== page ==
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NCC bares most competitive cities and municipalities

PASAY CITY, Philippines – Recognizing their crucial role in promoting competitiveness in the country, the National Competitiveness Council has named the most competitive Local Government Units in the 4th Regional Competitiveness Summit held on July 14 at the PICC.
The event highlights the results of the 2016 Cities and Municipalities Competitiveness Index (CMCI).
Topping the list of overall most competitive Highly Urbanized Cities (HUC) is Quezon City followed by Makati City at 2nd and the City of Manila at 3rd place.
Naga City secured its position as the overall most competitive Component City, along with the second placer San Fernando City, Pampanga and the 3rd placer Legazpi City, Albay.
On the overall most competitive 1st-2nd Class Municipalities category, is Cainta, Rizal while its neighbor Taytay, Rizal moved one notch to 2nd place. General Trias, Cavite, last year’s overall top municipality, slipped to 3rd place.
On the other hand, Infanta, Quezon emerged as the overall most competitive 3rd-6th Class Municipality, with Baler, Aurora in the 2nd notch, while Calamba, Misamis Occidental placed third.
NCC also cited the most competitive provinces, led by the Rizal Province, which placed 6th last 2015, followed by Cavite, which also jumped from 9th spot in the previous year. South Cotabato moved one notch to 3rd place in this year’s rankings.
Under the Economic Dynamism Pillar for HUC, Makati City performed best followed by Pasig City and Quezon City.
For the Component Cities, Naga City, Camarines Sur got 1st place, while Imus City and Biñan City trailed in 2nd and 3rd places, respectively.
For 1st-2nd Class Municipalities, General Trias, Cavite topped the category with Cainta, Rizal in 2nd , and Sta. Maria, Bulacan in 3rd place.
For 3rd-6th Class Municipalities, Jimenez, Misamis Occidental ranked first, followed by Manito, Albay and Nasipit, Agusan del Norte.
On the Government Efficiency Pillar for HUC, City of Manila is the most competitive, with Quezon City as second and Iloilo City as third.
For Component Cities, Cotabato City led the ranking followed by Naga City and Legazpi City.
For 1st-2nd Class Municipalities, Cainta, Rizal ranked first, with Taytay, Rizal and Midsayap, North Cotabato next in the list.
For 3rd-6th Class Municipalities, Calape, Bohol topped the category followed by Paoay and Pasuquin, both in Ilocos Norte.
Finally, under the Infrastructure Pillar for HUC, Quezon City is the best in the category, trailed by Makati City and Pasig City.
For Component Cities, Naga City ranked first, while Bacoor City, Cavite and Legazpi City, Albay placed second and third places respectively.
For 1st-2nd Class Municipalities, Cainta, Rizal is the most competitive, followed by Malay, Aklan, and Taytay, Rizal.
For 3rd-6th Class Municipalities, Infanta, Quezon led the category, with Pagsanjan, Laguna and Baler, Aurora next in the list.
Aside from these citations, NCC recognized the most improved LGUs from each category: Taguig City for HUC; Ormoc, Leyte for Component Cities; Pagbilao, Quezon for 1st-2nd Class Municipalities; and Barugo, Leyte for 3rd-6th Class Municipalities.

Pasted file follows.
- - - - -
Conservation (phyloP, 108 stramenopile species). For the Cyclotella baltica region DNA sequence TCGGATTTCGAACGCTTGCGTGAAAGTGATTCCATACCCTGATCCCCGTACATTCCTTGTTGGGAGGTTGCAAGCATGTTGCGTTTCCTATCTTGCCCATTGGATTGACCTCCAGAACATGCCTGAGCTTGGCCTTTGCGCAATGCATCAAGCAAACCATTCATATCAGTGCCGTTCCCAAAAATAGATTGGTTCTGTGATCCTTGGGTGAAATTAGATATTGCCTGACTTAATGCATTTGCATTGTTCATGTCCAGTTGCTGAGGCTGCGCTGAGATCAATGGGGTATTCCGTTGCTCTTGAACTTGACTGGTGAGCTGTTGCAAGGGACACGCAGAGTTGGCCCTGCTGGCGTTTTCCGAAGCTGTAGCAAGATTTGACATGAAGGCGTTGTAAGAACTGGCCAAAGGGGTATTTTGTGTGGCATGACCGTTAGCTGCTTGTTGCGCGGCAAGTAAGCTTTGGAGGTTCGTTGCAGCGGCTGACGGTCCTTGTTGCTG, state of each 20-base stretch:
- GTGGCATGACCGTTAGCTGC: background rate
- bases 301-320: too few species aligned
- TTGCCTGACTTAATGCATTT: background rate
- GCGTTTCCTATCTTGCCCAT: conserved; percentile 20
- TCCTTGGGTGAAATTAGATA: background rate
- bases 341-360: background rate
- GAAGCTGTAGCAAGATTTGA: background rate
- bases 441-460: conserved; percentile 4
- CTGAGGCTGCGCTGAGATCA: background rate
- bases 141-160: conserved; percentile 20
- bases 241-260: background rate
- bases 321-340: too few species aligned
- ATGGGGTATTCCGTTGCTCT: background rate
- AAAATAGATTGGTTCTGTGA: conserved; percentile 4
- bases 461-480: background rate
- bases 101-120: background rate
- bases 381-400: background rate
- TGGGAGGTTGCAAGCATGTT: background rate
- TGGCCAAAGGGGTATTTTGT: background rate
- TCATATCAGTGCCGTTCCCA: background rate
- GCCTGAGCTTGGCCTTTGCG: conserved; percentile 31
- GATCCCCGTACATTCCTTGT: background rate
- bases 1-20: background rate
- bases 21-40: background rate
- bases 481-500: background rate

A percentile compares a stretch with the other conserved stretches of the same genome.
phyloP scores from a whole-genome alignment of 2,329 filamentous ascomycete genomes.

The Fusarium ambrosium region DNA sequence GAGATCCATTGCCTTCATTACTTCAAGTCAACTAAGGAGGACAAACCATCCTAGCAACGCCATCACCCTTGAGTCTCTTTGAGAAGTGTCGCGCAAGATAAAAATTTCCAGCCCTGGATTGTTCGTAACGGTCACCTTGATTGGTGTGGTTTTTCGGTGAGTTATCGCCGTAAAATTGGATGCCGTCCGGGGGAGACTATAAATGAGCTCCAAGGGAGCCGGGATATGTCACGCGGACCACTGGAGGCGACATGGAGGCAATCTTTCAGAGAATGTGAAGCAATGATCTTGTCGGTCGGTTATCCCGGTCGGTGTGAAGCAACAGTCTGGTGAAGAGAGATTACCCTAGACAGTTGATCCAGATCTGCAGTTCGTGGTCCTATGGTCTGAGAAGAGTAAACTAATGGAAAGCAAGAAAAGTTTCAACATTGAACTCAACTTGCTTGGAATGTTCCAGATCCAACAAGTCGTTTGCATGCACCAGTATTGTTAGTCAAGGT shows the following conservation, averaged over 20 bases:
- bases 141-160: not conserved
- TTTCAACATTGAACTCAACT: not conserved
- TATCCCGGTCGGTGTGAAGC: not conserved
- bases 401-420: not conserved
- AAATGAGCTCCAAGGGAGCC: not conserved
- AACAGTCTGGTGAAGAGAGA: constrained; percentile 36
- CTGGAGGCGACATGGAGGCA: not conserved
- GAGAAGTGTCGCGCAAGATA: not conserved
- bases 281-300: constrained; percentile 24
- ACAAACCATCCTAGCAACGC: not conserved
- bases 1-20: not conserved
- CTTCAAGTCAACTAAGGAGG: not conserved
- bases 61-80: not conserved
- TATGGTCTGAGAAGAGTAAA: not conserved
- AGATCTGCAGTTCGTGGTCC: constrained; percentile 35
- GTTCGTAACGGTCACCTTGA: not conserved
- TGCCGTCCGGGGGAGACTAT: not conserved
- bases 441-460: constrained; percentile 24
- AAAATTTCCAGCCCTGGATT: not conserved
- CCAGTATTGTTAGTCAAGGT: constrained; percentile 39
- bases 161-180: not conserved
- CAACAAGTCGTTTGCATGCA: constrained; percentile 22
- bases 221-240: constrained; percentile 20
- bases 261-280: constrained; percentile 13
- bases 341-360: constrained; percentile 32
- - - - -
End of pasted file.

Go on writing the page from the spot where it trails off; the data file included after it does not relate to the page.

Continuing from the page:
This year’s CMCI has the largest number of participants, with 1,389 LGUs, 144 of which are cities and 1,245 are municipalities. This equals to about 85% of total LGUs in the Philippines. When CMCI started in 2013, only 285 or 17% of the LGUs in the country joined the index. The data used were gathered with the help of the 16 RCCs, which are composed of public and private sectors and the academe.
CMCI measures LGU’s competitiveness based on the three pillars: Economic Dynamism, Government Efficiency, and Infrastructure.
The increasing coverage of the index signified a higher level of interest and awareness on the importance of being measured based on the three pillars and a stronger commitment to improve LGU performance based on the resulting ranking.
NCC believes that LGUs are the building blocks of national competitiveness, the reason it encouraged the creation of RCCs. These RCCs are tasked to regularly assess local competitiveness indicators, formulate programs to improve competitiveness, and engage in investment promotion activities to attract investors and create new jobs.
By developing competitive LGUs across the nation, NCC is optimistic that this would contribute to the overall attractiveness of the country as a preferred place to do business.
Aside from the awarding, NCC also launched the 2016 CMCI website, which contains the detailed information on a particular LGU. The CMCI data may be used by businesses and government, as a tool for policy making, planning, governance, budget management, and investment promotion.
Stakeholders coming from the national government agencies, business chambers, development partners, diplomatic community, and the academe have joined this annual event.
The Cities and Municipalities Competitiveness Index is an annual ranking developed by NCC through the Regional Competitiveness Committees (RCC) with the support of United States Agency for International Development (USAID) and Globe Telecom.

Criselda Cabangon David, a happy mother of two kids, is a full-time Sociologist at the City Government of Lucena, Quezon Province. She is currently the Managing Editor of Ang Diaryo Natin Sunday News, a weekly local community newspaper in the Philippines and an active member of the National Union of Journalists of the Philippines.